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Discussion Starter · #1 ·
We have been keeping bees for years but we have less help from the professional bee keeper we used to work with so we are trying to figure out some things on our own.

We had 1 large hive and recently did a walk away split (although we did see the queen so we knew which hive she was in). We are now having some issues with both hives.

After a few days we checked in on the new hive (hive B) and saw queen cells, and a couple days later they swarmed. The hive is still very active, and quickly filling with honey, but we have not seen any brood. We also haven't seen any new queen cells.

They had plenty of room so I assumed they swarmed because more than one queen hatched, but if that were the case I would think we have seen new brood from the queen that remained. There is no indication that they are trying to make a new queen.

In the original hive (hive A) we have also not seen any brood or any queen cells. That hive had been thriving before the split and, as I said, we had seen the queen during the split so we know she was in there.

We are concerned about the lack of brood, especially because if the queen had died we would expect to see evidence that they are trying to make a new one.

Any advice as to what might be going on and what we can do about it would be greatly appreciated.
 

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Would help if you provided the date of the split. You are correct about the swarm being because they had multiple queen cells. I've learned the hard way as well that, when you do these kinds of splits, you really need to go back a week later and cut down all but one or two queen cells. The first time I did this on a cut down split I was surprised that they had may over 20 queen cells that needed cutting.

If the split was less than 3-4 weeks ago you likely won't see brood yet. If 4 weeks or later then the queen may have been eaten by a bird while mating or something. For your original hive, if they were already set on swarming, they may have with the queen and you missed it. Probably would have happened a week or so after the split once some new queen cells were capped. If this is the case, it would be another 3 weeks before you would see capped brood.

After I do the queen cell cut outs I leave the hives alone for 4 weeks. Weeks 2-4 are critical as that is the timeframe a new queen will be making mating flights and could return as you are mucking about--leading to confusion, potential rolling, etc. If no brood after 4 weeks you can think about giving frames of eggs to try again or ordering a queen.
 

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Discussion Starter · #3 ·
Would help if you provided the date of the split. You are correct about the swarm being because they had multiple queen cells. I've learned the hard way as well that, when you do these kinds of splits, you really need to go back a week later and cut down all but one or two queen cells. The first time I did this on a cut down split I was surprised that they had may over 20 queen cells that needed cutting.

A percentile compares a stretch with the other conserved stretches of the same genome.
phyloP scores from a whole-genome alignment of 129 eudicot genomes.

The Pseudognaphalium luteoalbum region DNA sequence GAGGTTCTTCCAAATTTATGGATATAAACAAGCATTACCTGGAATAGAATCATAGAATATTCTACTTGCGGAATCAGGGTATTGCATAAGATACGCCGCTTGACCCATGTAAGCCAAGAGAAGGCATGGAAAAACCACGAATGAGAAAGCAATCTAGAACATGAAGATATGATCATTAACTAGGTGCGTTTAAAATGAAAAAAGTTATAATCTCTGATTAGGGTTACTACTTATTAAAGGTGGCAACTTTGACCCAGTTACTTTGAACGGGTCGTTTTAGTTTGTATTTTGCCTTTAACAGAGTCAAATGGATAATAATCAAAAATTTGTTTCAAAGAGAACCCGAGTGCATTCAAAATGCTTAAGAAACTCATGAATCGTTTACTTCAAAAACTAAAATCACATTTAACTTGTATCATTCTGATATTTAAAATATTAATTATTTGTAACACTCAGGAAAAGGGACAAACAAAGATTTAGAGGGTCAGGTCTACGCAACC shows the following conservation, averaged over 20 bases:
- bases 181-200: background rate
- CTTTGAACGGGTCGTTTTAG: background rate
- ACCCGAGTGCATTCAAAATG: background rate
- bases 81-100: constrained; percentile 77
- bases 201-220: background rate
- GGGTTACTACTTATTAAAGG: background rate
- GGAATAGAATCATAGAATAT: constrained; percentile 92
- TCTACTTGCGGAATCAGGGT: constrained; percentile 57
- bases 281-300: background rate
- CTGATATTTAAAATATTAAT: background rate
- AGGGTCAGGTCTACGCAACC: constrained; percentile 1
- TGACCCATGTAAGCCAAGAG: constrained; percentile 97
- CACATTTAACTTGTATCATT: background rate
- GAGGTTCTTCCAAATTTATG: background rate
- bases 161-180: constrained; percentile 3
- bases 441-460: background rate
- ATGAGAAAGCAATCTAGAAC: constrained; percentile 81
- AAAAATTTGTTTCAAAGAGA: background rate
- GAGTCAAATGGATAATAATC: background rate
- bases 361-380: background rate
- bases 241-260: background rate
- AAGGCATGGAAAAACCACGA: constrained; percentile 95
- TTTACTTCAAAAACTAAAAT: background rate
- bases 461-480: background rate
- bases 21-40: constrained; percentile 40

If the split was less than 3-4 weeks ago you likely won't see brood yet. If 4 weeks or later then the queen may have been eaten by a bird while mating or something. For your original hive, if they were already set on swarming, they may have with the queen and you missed it. Probably would have happened a week or so after the split once some new queen cells were capped. If this is the case, it would be another 3 weeks before you would see capped brood.

After I do the queen cell cut outs I leave the hives alone for 4 weeks. Weeks 2-4 are critical as that is the timeframe a new queen will be making mating flights and could return as you are mucking about--leading to confusion, potential rolling, etc. If no brood after 4 weeks you can think about giving frames of eggs to try again or ordering a queen.

Ohh ok that makes a lot of sense. It's only been 2 weeks and we've had to open them a couple times during that period. We're working on recapturing the swarm since it took up shop in the wall of our house. That makes a lot of sense that it takes more time for them to start producing brood. Thanks so much!
 

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if you did a walk away split, then you can estimate that the bees started a queen cell later that day. Check out a queen rearing calendar, and consider the day you did the split to be 'graft day'. Expectation then is a capped cell 5 days later, cell emerges 12 days later, at day 17 she will possibly start mating flights, and you can expect eggs around 23 days post split at the earliest. So realistically, expect to see the beginnings of capped brood a month after the split in the half made queenless.
 
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